• FDA seeks public input on Quality Metrics guidance
    by Oliver Wolf, Senior Product Manager, MasterControl In line with the general shift towards risk-driven approaches in the quality management world, FDA is now taking steps towards applying those same principles to its own auditing schedule. At the end of July, the Center for Drug Evaluation and Research (CDER) and the Center for Biologics Evaluation […]
  • First ‘Ear Wear’ for Active Adults Debuts with MDHearingAid FIT
    If you’ve burned out your ears with earbuds, headphones or decades of other audio abuse but aren’t ready for your grandmother’s hearing aids, not to worry! The new MDHearingAid FIT gets you back in the game with a tiny, FDA-registered, one-size-fits-most solution that doesn’t block your ear canal like old-fashioned in-the-ear hearing aids. The FIT feels […]
  • CardioGenics enters into manufacturing agreement with Ontario-based Plasticap
    CardioGenics Holdings, developer for the In-Vitro-Diagnostics (“IVD”) testing market, announced that it has entered into a manufacturing agreement with Plasticap of Ontario, Canada, pursuant to which Plasticap will manufacture CardioGenics’ proprietary self-metering cartridges for its QL Care analyzer. The term of the agreement is three years and the purchase price for each cartridge shall be […]
  • MTD Micro Molding releases micro materials menu
    MTD Micro Molding, a long-time leader in micro-injection molding, has released an updated “Materials Menu” of materials that can be successfully micromolded to help guide engineers at medical device companies. Material selection is a crucial step in product manufacturability. The correct material drives tolerance, dimension, strength, usabality, speed-to-market, design, critical features, and cost. Through MTD’s […]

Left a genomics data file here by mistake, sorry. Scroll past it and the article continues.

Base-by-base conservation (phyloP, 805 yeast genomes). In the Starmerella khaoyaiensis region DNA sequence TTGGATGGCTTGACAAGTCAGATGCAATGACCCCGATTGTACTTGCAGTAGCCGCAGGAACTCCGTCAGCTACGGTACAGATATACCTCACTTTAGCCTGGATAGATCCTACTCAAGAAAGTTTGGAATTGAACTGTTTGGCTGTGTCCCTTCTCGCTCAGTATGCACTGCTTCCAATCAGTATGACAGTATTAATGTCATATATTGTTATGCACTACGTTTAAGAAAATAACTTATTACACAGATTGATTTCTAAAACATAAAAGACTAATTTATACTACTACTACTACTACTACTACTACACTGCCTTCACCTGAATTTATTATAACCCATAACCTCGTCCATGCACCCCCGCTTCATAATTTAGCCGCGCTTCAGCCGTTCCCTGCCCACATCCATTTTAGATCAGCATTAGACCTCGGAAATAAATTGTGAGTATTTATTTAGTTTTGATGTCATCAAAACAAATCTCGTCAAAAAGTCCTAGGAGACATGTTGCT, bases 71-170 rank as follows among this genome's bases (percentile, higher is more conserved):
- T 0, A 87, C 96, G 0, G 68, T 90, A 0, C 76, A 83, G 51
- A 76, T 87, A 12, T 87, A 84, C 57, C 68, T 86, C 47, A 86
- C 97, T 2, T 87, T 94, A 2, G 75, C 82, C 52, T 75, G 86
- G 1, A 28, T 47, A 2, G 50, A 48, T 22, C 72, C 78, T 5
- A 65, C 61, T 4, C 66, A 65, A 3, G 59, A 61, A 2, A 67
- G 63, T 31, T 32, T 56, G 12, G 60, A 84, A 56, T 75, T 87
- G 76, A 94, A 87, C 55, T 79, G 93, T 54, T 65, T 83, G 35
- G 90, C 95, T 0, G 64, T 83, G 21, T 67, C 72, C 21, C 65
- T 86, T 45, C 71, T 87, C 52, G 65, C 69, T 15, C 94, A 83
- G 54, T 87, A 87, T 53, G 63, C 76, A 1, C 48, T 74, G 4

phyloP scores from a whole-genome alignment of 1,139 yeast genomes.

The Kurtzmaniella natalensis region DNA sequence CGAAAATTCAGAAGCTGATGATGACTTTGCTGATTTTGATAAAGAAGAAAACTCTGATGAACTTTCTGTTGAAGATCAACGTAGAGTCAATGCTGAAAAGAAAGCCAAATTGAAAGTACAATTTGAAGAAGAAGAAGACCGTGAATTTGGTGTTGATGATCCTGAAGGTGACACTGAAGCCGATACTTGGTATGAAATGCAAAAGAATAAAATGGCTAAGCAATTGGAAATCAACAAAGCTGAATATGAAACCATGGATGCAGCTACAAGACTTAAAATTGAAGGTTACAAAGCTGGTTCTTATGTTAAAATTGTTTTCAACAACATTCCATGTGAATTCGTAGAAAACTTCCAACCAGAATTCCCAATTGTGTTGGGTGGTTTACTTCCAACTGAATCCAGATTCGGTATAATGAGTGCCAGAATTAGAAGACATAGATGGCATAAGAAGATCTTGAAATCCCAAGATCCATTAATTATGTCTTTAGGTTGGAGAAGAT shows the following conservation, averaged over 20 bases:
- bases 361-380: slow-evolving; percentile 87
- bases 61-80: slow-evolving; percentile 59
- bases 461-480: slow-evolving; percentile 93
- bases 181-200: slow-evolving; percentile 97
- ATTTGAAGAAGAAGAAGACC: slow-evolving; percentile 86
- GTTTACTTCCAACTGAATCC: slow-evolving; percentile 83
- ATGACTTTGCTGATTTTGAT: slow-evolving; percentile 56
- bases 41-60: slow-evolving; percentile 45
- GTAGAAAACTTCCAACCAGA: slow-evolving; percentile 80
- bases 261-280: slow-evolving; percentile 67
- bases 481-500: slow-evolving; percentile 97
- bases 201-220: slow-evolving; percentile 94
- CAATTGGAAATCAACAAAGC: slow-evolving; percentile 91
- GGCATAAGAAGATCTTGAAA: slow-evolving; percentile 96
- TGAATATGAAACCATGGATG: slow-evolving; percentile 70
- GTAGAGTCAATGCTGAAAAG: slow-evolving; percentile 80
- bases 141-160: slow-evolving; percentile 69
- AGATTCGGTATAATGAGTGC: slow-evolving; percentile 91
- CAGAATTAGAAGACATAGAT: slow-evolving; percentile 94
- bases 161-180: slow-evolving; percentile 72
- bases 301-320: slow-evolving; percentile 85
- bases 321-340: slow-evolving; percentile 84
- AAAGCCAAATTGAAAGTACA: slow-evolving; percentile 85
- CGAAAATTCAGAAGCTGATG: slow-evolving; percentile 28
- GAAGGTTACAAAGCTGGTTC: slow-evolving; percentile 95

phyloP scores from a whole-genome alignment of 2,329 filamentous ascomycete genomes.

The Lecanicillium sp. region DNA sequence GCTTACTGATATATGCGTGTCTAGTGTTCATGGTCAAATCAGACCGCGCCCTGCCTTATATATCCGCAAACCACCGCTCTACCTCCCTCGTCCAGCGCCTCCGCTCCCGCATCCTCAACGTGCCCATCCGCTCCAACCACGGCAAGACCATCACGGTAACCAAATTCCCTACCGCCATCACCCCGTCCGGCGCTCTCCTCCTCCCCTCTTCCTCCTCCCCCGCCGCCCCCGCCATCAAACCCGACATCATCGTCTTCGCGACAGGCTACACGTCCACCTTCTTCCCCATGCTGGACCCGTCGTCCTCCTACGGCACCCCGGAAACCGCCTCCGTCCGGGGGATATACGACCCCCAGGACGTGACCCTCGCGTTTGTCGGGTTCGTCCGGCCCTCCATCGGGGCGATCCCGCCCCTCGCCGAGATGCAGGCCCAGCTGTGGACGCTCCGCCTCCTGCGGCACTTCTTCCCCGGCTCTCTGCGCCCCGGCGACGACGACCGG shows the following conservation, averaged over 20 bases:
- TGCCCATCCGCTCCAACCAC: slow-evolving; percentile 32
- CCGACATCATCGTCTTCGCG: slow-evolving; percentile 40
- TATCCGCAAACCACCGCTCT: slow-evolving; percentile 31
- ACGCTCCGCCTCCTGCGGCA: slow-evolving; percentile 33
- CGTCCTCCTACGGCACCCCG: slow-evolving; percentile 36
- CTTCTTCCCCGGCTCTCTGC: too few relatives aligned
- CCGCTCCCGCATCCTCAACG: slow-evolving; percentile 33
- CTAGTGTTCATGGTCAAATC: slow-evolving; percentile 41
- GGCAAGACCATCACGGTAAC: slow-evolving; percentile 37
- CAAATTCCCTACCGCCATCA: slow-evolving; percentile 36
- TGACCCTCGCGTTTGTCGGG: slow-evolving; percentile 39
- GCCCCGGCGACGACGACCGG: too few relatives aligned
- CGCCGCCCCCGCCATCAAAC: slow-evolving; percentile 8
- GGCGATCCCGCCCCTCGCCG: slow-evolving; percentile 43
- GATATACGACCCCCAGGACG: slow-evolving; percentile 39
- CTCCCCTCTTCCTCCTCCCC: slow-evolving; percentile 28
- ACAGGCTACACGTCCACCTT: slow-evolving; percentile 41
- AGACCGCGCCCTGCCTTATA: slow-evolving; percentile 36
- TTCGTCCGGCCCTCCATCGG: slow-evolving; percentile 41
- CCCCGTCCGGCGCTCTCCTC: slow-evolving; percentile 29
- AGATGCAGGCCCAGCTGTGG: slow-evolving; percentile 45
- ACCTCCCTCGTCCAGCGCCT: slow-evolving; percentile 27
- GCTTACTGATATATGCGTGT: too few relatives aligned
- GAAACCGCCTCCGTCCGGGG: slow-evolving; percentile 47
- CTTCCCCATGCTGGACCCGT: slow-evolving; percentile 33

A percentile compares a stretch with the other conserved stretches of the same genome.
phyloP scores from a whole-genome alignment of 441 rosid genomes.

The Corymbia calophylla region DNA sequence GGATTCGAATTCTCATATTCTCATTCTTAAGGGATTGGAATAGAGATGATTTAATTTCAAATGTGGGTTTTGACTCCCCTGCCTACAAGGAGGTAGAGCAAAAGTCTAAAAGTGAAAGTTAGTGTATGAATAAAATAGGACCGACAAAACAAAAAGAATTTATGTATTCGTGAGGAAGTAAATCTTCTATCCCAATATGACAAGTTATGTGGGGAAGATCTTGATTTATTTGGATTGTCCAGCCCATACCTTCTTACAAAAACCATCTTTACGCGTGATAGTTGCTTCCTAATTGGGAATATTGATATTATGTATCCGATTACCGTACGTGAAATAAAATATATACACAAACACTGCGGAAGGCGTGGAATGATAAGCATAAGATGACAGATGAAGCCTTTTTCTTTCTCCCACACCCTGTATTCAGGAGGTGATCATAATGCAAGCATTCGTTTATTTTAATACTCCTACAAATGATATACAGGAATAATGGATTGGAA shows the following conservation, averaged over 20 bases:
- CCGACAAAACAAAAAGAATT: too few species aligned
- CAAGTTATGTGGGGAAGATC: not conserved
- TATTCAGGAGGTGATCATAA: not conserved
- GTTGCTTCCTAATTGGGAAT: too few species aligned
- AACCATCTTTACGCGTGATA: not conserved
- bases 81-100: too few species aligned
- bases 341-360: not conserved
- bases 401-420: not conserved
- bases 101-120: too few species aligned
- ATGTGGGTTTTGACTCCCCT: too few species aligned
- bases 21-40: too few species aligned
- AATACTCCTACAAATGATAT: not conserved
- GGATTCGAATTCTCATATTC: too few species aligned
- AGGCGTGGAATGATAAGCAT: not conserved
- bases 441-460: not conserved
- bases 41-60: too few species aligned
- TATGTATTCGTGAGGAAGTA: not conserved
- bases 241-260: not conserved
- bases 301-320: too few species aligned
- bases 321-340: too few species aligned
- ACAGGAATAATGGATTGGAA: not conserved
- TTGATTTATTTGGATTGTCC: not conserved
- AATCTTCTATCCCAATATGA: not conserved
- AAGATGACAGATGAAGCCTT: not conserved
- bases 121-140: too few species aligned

• MedTech Chat: Elastic technology for drug delivery
    Dr. Zhen Gu and Dr. Yong Zhu from North Carolina State University are both co-senior authors of a research paper describing their recent work. Dr. Gu, Dr. Zhu and other researchers from North Carolina State University and the University of North Carolina at Chapel Hill have developed a drug delivery technology that consists of an […]
  • B. Braun’s OEM Division offers large bore normally closed low-pressure check valves
    Infusion therapy and pain management device manufacturer B. Braun said today it is offering normally closed large-bore low-pressure check valves through its valve-focused contract manufacturing OEM division. The valves, offered by Bethlehem, Pa.-based B. Braun, are designed for the intermittent injection of fluids during medical treatment and open automatically when pressure is applied. The newly […]
  • Continuous 225W with natural convection for medical type BF power supply
    Powerbox, a European power supply company, introduces new Medline 225 series ac and dc single output open frame converters for medical type BF applications. The new OFM225 with its 3 x 5 in. footprint and 1.5 in. height is designed for a continuous output power of 225W with natural convection and 40°C ambient temperature, increasing to […]
  • Using data science to achieve ultra-low dose CT image reconstruction
    Prof. Jeff Fessler and Prof. Yong Long, Ph.D. of the University of Michigan-Shanghai Jiao Tong University (UM-SJTU) Joint Institute are collaborating on a project to develop a dramatically improved approach to low-dose X-ray CT image formation by extracting and using information from a big-data corpus of regular dose X-Ray Computed Tomography (CT) images. The research is […]

Leave a Reply